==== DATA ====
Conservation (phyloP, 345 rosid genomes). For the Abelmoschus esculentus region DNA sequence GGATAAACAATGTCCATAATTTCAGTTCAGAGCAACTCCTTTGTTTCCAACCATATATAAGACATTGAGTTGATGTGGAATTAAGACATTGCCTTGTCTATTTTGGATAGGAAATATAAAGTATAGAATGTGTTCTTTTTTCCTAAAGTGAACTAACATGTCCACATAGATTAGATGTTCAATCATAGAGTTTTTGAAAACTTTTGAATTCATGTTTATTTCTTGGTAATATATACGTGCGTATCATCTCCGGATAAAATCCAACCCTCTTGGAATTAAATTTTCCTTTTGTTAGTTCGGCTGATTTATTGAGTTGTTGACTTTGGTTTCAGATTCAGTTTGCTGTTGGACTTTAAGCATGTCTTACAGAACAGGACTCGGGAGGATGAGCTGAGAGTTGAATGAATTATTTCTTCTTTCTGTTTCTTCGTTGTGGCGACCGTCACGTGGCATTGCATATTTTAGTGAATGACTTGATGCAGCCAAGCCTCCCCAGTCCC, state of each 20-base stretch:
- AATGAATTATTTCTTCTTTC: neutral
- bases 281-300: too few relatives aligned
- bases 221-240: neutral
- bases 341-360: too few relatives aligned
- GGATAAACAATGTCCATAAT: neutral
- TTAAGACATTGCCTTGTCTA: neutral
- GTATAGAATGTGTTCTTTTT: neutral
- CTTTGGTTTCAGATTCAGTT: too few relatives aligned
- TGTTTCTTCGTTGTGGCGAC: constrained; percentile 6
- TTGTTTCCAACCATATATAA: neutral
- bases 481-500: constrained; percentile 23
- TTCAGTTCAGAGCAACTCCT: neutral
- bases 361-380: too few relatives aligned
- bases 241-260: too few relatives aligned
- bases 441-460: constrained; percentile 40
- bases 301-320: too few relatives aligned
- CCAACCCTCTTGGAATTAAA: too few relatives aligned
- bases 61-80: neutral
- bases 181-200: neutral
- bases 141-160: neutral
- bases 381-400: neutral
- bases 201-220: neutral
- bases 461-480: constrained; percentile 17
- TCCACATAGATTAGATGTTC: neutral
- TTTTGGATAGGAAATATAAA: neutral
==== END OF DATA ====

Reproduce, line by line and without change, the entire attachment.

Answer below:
Conservation (phyloP, 345 rosid genomes). For the Abelmoschus esculentus region DNA sequence GGATAAACAATGTCCATAATTTCAGTTCAGAGCAACTCCTTTGTTTCCAACCATATATAAGACATTGAGTTGATGTGGAATTAAGACATTGCCTTGTCTATTTTGGATAGGAAATATAAAGTATAGAATGTGTTCTTTTTTCCTAAAGTGAACTAACATGTCCACATAGATTAGATGTTCAATCATAGAGTTTTTGAAAACTTTTGAATTCATGTTTATTTCTTGGTAATATATACGTGCGTATCATCTCCGGATAAAATCCAACCCTCTTGGAATTAAATTTTCCTTTTGTTAGTTCGGCTGATTTATTGAGTTGTTGACTTTGGTTTCAGATTCAGTTTGCTGTTGGACTTTAAGCATGTCTTACAGAACAGGACTCGGGAGGATGAGCTGAGAGTTGAATGAATTATTTCTTCTTTCTGTTTCTTCGTTGTGGCGACCGTCACGTGGCATTGCATATTTTAGTGAATGACTTGATGCAGCCAAGCCTCCCCAGTCCC, state of each 20-base stretch:
- AATGAATTATTTCTTCTTTC: neutral
- bases 281-300: too few relatives aligned
- bases 221-240: neutral
- bases 341-360: too few relatives aligned
- GGATAAACAATGTCCATAAT: neutral
- TTAAGACATTGCCTTGTCTA: neutral
- GTATAGAATGTGTTCTTTTT: neutral
- CTTTGGTTTCAGATTCAGTT: too few relatives aligned
- TGTTTCTTCGTTGTGGCGAC: constrained; percentile 6
- TTGTTTCCAACCATATATAA: neutral
- bases 481-500: constrained; percentile 23
- TTCAGTTCAGAGCAACTCCT: neutral
- bases 361-380: too few relatives aligned
- bases 241-260: too few relatives aligned
- bases 441-460: constrained; percentile 40
- bases 301-320: too few relatives aligned
- CCAACCCTCTTGGAATTAAA: too few relatives aligned
- bases 61-80: neutral
- bases 181-200: neutral
- bases 141-160: neutral
- bases 381-400: neutral
- bases 201-220: neutral
- bases 461-480: constrained; percentile 17
- TCCACATAGATTAGATGTTC: neutral
- TTTTGGATAGGAAATATAAA: neutral